Review: Over the Garden Wall and Atmosphere [MUSE]


A promotional image created for the 2015 miniseries Over the Garden Wall. Here you can see the light fall colors that dominate the show as well as some goofy fairy tale inspired character designs.

Christian Ledbetter

Happy spooky season everyone!

In recent years a whole lot of cartoons have been released redefining and stretching what North American animation is thought to be capable of. Shows like Steven Universe, Infinity Train and more are often cited as evidence of a sort of “animation renaissance” raising the bar for mature storytelling and LGBT+ representation. For instance, season three of Infinity Train focuses on fascism and the tools that those in power use to create new societies and ostracize those who do not fit that society, heavy stuff for a kids show. 

Near the start of this new wave in 2015 came Over the Garden Wall, a show I’m way too obsessed with, about two brothers lost in a forest, searching for the way home. It’s a super simple concept, but showrunner Patrick McHale finds ways to stretch and build upon it, to tell a captivating story about death, fear and storytelling in general in a measly ten episodes. 

The best thing about Over the Garden Wall is everything it does to build its atmosphere. Several times the camera pulls away from the action, focusing instead on orange and brown leaves simply blowing in the wind. The backgrounds feature the sun peeking through the trees in light browns and soft yellows. That’s not even touching the music, a collection of late 19th and early 20th century folk and jazz styles. Everything works together to create a nostalgic early 20th century New England atmosphere. Even episodes announce the title with a title card not unlike one before an old Mickey Mouse cartoon.

This nostalgic, bygone atmosphere is riddled with a sense of dark mystery. A monster known only as The Beast and covered in shadow is said to roam the woods in search of lost souls. A woodsman living in an old grist mill wanders around cutting down trees for oil to light his lamp. People whisper about their connection, though no one truly knows. As a cartoon the show can’t rely on blood or jump scares or anything of the sort, instead you get rumors, shady things in the shadows and thanks to a bunch of strange occurrences, a feeling that something is off, though you of course don’t know what. The mystery of The Woodsman and The Beast, of this strange forest in general, is the haunting factor here, not some murderer waiting for the music to ramp up. It creates a, not scary, but certainly eerie feeling, at times even uncomfortable, as you are left to guess about these characters, and just what the heck is even going on.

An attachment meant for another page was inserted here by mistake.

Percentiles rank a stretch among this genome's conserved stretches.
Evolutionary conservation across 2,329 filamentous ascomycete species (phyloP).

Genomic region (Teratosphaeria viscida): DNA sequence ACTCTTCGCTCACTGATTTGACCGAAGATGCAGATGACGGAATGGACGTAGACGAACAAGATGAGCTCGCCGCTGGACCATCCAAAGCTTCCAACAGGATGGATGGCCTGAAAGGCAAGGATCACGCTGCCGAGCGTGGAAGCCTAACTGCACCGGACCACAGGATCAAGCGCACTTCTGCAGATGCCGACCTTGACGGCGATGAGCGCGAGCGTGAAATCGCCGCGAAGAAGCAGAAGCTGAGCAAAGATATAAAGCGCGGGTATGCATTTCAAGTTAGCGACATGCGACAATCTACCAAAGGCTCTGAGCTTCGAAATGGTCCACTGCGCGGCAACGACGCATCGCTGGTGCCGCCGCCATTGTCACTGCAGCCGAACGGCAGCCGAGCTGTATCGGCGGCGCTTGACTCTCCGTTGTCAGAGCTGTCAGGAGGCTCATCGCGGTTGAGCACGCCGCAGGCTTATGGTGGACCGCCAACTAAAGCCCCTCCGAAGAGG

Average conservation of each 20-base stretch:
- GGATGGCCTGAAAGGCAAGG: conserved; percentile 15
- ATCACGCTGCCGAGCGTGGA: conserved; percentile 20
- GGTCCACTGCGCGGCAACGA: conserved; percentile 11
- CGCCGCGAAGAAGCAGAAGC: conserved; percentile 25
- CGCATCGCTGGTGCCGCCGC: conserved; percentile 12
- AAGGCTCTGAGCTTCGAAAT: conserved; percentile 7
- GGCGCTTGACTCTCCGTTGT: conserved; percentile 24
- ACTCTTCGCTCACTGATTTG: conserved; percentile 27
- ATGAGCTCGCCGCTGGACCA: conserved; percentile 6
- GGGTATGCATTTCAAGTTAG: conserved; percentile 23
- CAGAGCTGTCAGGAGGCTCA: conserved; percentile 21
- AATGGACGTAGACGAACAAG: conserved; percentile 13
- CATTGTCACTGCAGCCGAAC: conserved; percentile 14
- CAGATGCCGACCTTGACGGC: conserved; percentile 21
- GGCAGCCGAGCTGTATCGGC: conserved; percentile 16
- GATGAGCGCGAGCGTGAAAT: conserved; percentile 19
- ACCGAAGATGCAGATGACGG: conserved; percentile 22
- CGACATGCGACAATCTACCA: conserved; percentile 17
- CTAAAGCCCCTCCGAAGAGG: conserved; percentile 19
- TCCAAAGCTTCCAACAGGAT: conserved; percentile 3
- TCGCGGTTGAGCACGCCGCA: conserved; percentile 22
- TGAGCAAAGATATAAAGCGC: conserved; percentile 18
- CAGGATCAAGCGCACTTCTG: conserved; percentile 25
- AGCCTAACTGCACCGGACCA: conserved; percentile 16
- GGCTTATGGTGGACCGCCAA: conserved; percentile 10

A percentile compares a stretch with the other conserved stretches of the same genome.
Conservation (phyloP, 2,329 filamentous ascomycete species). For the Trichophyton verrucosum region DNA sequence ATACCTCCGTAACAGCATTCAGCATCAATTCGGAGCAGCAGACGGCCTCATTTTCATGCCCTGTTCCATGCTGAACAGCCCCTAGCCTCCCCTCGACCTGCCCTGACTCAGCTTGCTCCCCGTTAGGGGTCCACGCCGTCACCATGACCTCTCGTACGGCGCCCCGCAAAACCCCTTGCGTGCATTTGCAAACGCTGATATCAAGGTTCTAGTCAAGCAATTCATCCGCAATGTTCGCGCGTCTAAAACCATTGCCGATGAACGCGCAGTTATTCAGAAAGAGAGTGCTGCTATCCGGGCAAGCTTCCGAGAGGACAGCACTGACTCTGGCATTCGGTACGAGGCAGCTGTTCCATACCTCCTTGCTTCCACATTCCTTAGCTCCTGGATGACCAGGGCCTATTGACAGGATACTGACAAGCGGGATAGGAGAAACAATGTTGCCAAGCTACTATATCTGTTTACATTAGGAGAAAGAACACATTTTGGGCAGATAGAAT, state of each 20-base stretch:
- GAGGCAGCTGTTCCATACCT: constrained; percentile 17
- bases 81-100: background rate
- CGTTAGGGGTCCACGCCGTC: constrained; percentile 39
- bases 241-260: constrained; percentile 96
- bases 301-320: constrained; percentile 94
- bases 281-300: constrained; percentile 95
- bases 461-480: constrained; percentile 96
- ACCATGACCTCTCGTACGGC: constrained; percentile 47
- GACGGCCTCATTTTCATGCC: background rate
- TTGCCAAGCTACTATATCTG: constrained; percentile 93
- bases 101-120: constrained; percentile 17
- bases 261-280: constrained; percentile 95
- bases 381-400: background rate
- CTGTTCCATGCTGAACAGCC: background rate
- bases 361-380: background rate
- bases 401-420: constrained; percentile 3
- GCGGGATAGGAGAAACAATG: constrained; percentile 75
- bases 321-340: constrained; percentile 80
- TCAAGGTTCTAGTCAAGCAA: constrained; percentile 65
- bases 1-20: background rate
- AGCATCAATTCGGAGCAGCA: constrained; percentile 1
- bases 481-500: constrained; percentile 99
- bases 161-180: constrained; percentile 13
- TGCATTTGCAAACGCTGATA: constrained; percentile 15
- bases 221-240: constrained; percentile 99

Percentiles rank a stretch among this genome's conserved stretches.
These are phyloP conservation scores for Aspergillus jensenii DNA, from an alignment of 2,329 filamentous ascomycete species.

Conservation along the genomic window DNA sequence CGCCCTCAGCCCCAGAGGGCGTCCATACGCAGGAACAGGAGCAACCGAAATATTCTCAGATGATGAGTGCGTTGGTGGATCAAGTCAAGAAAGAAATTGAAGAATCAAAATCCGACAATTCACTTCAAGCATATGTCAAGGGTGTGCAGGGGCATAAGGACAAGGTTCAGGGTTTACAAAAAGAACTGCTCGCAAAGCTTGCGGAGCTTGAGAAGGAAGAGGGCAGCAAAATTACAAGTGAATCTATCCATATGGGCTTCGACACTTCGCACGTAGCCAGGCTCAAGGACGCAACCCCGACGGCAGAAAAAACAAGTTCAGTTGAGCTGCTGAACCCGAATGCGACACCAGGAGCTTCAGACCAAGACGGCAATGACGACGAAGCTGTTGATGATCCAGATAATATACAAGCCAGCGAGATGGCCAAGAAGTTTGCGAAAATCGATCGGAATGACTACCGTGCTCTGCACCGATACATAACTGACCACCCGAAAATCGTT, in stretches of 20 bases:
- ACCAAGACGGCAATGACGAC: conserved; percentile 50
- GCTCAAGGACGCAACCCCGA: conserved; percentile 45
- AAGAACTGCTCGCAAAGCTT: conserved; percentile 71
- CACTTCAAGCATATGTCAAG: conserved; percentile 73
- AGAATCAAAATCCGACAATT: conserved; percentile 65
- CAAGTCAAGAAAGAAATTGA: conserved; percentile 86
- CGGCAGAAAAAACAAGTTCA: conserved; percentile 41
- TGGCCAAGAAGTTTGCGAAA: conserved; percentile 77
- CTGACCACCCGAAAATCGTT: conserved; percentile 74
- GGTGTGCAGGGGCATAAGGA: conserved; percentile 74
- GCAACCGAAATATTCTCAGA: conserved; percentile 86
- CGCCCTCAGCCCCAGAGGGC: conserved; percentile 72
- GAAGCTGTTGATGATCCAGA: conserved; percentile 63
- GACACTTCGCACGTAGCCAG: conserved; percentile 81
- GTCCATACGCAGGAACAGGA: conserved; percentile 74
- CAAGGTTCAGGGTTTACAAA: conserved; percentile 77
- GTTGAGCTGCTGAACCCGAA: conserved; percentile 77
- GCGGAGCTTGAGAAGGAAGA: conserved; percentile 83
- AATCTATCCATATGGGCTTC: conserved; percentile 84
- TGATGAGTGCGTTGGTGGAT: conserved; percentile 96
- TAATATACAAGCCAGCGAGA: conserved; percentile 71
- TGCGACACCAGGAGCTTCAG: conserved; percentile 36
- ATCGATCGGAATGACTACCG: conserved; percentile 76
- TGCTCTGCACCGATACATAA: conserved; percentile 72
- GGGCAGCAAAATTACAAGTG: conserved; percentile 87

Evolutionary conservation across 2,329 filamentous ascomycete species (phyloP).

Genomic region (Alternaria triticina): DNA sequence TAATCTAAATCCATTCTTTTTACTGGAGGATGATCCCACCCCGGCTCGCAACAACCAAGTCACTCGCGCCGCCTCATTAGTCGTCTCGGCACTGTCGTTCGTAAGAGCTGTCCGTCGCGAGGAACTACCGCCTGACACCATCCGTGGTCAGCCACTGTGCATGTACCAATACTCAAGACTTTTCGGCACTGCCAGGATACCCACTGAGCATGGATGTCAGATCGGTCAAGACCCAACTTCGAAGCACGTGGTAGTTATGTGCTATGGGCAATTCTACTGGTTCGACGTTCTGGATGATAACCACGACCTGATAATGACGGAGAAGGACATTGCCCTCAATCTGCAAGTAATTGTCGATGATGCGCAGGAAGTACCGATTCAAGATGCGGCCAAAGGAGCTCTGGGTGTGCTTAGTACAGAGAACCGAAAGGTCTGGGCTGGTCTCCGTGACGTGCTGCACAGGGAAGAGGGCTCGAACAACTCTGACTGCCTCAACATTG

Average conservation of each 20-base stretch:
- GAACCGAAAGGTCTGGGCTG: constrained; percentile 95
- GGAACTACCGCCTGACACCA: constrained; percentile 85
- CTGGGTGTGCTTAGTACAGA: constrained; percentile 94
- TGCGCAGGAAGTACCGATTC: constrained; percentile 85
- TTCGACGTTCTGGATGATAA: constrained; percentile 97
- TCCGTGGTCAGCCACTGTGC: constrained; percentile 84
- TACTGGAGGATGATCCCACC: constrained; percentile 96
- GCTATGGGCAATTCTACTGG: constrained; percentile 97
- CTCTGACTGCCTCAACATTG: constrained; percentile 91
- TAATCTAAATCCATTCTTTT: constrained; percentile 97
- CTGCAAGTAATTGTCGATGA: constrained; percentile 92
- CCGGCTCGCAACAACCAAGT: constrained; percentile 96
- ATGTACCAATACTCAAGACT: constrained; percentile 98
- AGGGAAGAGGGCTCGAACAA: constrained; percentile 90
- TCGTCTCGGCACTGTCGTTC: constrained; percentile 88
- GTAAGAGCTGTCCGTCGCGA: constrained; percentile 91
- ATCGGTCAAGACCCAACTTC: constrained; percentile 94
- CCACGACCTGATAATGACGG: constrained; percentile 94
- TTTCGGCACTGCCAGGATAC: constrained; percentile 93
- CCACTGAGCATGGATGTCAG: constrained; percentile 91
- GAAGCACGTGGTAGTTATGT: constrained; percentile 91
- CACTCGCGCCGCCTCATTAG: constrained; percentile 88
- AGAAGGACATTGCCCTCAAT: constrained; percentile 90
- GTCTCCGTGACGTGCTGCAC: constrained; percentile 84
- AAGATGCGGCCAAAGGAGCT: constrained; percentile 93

Even in the finale where most secrets are revealed and the loose ends get tied up, the show still throws a few more mysteries, though I’m getting ahead of myself there.

The two brothers, Greg and Wirt, carry the show. Everything I described above probably sounds like some boring pretentious drivel, and without such great personalities it probably would be. Greg, the younger brother, is everything a younger brother should be, annoying, always getting into trouble, constantly joking though always somehow charismatic. Wirt, the elder brother, is the awkward pretentious poet teenager always trying out plans that seem smart but never quite work due to his own pride, though when it really counts, he’s a coward. Both play the straight men, calling out the strangeness of the forest, the music and magic, Greg with a laugh and Wirt with a whole lot of worry. They have wonderful chemistry and are such promising characters that McHale simply has fun toying with here and there, leading to a really satisfying and complete show, and that’s not to mention their guide through the forest, a bluebird named Beatrice, a wisecracking girl leading them to the lady of the wood’s, though she seems reluctant to do so as the series goes on. But why? Another mystery. 

What makes Over the Garden Wall so magical is how familiar, yet fresh it all feels. With its classic hero’s journey setup, a grim eeriness and several callbacks to the classic animation of the 20’s and 30’s it garners a fairy tale feel, though it’s characters and conclusion feel oh so contemporary, it’s a magical example of a show familiar with the history of its medium, but ready to soar past it. It’s a great cut for our current renaissance, asking what a horror children’s show looks like, what it would do, what should kids know about fear and then jumping over those questions as if it were effortless. Which is what makes it so special, that someone dared to make a kid’s horror show that was actually about more than just pure terror. It’s great, new not for the sake of novelty, but to question and prod it’s audience. What is fear? What are people afraid of? Why? What is the power of fear? For a show to explore these questions is big, for a kids show to do it and do it well, whew. 

It’s everything I love about this soon concluding movement, an important era of kids content that didn’t want to simply pass time, but speak on subjects even adults can struggle with. For goodness sakes, there are Dante’s Inferno references in it. 

 While this era is certainly ending with Steven Universe, Infinity Train and now the Owl House coming to a close, it helped us remember just what a few fresh faces willing to make some noise can do. That visual, musical and even dialogue styles can all be crushed together to create an atmosphere and just what that atmosphere is capable of. 

Below you can watch the first episode of the series, thank you Cartoon Network!